• Economic endurance: Bigger factor is their wealth - United States, where just 4 percent of the economy is in agriculture, can endure a climatic setback far more easily than a country like Malawi, where 90 percent of the population is engaged in agriculture.
  • Change in precipitation: Global precipitation is shifting away from the equator towards the poles. This will increase agricultural production in regions like Canada and Siberia, but leave drought-prone countries such as Kenya even shorter of water then they are at present.
  • Wealth gap: Number of funds have been created to support adaptation, the few hundred million dollars that have been pledged is only a tiny fraction of the tens of billions of dollars needed to allow poor countries to adapt adequately.

Ideal Prrinciples of Environmental law to be followed

  1. Precautionary Principle: If there is a strong suspicion that a certain activity may have environmentally harmful consequences, it is better to control that activity now rather than to wait for incontrovertible scientific evidence.
  2. Prevention Principle: Fundamental notion behind laws regulating the generation, transportation, treatment, storage, and disposal of hazardous waste and laws regulating the use of pesticides.
  3. Polluter pays principle: Those who produce pollution should bear the costs of managing it to prevent damage to human health or the environment
  4. Integration principle: Due consideration be given to the potential consequences of environmentally fateful decisions.
  5. Public participation principle: An instrument of prevention, as it contributes to the democratic control of decision-making in environmental matters.
  6. Sustainable Development Principle: Essential needs of especially the poor are met in the present without compromising the future generation's ability to meet their needs.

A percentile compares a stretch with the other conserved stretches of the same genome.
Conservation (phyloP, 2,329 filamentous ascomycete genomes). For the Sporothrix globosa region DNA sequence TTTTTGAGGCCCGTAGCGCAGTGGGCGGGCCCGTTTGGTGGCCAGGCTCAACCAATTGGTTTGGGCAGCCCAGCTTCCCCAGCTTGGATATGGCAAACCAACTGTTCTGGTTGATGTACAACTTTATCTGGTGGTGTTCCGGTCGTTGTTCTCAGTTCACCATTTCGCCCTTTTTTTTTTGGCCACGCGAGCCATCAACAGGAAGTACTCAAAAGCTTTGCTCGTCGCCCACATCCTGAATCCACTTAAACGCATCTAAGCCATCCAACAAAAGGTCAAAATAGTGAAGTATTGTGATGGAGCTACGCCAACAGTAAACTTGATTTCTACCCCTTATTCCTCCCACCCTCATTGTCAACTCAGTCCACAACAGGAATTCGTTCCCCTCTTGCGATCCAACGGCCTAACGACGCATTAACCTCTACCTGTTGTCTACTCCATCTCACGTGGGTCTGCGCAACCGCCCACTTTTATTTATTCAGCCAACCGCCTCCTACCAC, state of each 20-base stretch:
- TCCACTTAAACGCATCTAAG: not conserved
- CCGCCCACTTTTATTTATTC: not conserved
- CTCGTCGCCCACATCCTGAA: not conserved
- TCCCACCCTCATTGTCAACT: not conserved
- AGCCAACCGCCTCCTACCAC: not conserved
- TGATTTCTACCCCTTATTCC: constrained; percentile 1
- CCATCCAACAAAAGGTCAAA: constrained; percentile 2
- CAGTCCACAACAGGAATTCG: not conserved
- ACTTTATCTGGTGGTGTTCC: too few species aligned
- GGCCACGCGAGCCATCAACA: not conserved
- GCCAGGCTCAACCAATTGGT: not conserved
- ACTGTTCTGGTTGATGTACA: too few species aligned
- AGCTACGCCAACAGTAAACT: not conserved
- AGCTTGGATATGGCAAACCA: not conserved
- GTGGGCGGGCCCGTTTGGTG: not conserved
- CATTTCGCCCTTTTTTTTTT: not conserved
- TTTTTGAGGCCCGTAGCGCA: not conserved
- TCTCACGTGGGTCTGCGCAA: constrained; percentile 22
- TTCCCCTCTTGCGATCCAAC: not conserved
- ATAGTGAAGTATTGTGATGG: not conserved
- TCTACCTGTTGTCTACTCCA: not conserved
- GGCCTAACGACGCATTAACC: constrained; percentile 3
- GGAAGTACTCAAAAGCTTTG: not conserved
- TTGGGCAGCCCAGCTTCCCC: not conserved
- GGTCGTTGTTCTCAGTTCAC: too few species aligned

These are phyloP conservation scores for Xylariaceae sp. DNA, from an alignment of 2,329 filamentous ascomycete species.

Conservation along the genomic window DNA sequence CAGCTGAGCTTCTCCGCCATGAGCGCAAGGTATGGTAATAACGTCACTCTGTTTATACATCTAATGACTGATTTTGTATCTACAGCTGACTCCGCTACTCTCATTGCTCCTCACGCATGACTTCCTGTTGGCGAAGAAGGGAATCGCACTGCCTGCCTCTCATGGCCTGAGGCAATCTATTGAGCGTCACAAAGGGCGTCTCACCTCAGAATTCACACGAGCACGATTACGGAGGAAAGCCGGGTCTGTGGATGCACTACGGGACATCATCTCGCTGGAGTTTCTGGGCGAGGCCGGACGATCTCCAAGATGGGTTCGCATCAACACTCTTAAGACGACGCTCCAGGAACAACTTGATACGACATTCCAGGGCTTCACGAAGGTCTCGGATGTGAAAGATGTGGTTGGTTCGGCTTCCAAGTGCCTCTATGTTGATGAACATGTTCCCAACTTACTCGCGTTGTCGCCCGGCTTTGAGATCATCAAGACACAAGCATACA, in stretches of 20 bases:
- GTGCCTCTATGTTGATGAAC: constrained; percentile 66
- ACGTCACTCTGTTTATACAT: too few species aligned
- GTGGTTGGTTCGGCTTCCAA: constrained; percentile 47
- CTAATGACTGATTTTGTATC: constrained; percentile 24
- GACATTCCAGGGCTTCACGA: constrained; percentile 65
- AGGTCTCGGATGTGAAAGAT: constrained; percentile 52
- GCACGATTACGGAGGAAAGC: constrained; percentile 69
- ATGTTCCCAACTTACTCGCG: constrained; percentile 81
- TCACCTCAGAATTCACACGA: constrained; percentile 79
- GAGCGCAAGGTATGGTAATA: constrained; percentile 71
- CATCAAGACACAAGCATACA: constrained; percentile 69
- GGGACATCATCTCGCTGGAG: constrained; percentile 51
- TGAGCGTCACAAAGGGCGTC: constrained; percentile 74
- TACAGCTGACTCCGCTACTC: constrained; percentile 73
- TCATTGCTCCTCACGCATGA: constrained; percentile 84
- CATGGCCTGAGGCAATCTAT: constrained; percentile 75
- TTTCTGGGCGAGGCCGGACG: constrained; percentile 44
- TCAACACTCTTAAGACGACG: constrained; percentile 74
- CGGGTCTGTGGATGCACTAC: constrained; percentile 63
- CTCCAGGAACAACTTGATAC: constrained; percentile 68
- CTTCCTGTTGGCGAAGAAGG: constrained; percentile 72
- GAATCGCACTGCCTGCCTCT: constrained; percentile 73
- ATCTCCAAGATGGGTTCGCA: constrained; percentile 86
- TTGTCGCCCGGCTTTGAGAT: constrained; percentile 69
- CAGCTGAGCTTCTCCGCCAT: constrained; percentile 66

Climate finance initiatives by Global North

Global Environment Facility (GEF)

Five conventions rely on the GEF as a "financial mechanism":

  • Convention on Biological Diversity (CBD)
  • UN Framework Convention on Climate Change (UNFCCC)
  • The United Nations Convention to Combat Desertification (UNCCD)
  • Stockholm Convention on Persistent Organic Pollutants (POPs)
  • Minamata Mercury Convention

Green climate fund

(GCF)

Fund with the mission of assisting developing countries in raising and realising their Nationally Determined Contributions (NDC).

Special climate change fund

Focused on two areas: adaptation and technology transfer

Least developed countries fund

Prioritises the design and execution of National Adaptation Programmes of Action (NAPAs), that identify LDCs' immediate adaptation requirements.

Climate Financing in India

National Adaptation Fund for Climate Change

Designed to fulfill the objectives of National Action Plan on Climate Change (NAPCC) and operationalize the State Action Plans on Climate Change (SAPCCs)

National Clean Energy Fund

To support clean energy innovation and research while funding clean energy projects

Clean Energy Cess

Carbon tax levied on coal produced in India or imported coal at the rate of Rs. 400/tonne

Concerns regarding Climate Finance

  • Definition of Climate Finance: Definition of the term “climate finance” is yet to be agreed internationally. Developed countries stifled discussions on the definition of climate finance, crucial to the determination of finance flows.
  • No scientific analysis: $100 billion commitment in the UNFCCC figure is not enough and the number was not a product of sufficient analysis. 75% of the climate finances raised by the rich nations are used domestically.